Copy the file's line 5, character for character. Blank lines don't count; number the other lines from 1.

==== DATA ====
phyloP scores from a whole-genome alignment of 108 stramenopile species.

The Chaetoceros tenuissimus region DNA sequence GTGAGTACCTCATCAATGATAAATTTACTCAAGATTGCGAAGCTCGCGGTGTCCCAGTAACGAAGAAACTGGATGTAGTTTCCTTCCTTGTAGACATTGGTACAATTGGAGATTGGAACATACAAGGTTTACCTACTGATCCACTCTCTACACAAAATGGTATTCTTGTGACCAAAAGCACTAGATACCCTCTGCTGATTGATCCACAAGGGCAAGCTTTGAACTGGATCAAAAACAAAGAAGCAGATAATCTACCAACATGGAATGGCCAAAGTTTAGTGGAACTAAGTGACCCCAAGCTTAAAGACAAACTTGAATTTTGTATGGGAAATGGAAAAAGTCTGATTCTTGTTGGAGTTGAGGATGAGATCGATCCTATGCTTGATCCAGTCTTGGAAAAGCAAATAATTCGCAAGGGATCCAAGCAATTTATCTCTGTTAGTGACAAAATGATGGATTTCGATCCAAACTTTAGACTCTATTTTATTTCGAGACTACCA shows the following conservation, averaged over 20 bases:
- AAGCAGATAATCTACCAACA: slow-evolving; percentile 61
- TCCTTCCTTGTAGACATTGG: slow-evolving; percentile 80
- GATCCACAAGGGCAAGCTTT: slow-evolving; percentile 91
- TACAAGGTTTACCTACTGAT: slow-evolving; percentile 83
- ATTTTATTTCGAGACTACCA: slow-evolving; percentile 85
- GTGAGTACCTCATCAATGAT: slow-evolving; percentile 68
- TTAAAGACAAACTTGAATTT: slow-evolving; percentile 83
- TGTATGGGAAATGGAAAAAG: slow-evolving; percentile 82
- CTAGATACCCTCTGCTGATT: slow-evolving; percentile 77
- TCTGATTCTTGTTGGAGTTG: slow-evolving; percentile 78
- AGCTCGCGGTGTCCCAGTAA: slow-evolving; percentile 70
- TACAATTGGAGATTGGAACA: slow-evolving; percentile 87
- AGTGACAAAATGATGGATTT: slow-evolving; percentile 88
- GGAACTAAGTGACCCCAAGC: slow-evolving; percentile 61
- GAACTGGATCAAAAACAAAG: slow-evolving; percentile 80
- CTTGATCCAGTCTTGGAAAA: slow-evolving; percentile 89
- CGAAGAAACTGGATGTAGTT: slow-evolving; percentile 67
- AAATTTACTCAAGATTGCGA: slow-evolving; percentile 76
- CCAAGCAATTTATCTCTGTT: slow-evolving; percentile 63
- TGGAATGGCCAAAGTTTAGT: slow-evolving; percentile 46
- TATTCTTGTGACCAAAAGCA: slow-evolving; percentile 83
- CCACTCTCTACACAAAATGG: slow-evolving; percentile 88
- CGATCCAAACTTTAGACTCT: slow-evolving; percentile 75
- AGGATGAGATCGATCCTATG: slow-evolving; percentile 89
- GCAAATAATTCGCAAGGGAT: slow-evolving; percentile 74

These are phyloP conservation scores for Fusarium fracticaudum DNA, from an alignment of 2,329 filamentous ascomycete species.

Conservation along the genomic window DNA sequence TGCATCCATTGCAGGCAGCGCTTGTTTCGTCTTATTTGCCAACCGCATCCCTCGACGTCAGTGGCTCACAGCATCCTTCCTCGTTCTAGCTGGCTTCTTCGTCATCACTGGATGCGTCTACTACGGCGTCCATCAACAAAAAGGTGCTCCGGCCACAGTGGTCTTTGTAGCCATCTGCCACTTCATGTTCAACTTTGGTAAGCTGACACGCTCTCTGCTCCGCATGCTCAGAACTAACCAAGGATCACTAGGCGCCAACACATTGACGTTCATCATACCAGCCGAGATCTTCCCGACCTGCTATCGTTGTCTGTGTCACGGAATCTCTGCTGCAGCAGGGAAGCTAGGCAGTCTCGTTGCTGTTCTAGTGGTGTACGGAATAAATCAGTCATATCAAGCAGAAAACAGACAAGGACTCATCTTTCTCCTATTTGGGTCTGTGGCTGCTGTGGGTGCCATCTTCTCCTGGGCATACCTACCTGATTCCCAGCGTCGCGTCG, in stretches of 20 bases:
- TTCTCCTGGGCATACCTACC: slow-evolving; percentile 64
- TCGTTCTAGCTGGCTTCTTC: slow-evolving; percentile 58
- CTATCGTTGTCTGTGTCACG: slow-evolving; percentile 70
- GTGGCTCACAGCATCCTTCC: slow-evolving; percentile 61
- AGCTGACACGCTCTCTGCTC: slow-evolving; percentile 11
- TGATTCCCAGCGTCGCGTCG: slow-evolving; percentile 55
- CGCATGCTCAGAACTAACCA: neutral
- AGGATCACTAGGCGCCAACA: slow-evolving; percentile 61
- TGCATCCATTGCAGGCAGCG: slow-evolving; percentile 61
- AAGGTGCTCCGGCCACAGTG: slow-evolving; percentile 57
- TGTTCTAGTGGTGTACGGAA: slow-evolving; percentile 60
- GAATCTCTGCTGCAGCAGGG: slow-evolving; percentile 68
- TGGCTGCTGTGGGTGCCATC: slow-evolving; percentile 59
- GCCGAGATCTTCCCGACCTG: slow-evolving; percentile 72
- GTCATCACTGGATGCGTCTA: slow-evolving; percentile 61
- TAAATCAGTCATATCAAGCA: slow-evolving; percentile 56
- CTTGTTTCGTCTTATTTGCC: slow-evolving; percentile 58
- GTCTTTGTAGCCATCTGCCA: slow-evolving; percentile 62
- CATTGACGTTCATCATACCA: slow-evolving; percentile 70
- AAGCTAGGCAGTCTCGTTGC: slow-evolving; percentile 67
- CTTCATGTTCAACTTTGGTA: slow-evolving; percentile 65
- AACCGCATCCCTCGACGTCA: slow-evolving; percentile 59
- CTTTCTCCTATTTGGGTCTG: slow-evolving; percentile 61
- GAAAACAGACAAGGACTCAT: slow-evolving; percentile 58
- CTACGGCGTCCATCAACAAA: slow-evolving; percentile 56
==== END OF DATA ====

- GATCCACAAGGGCAAGCTTT: slow-evolving; percentile 91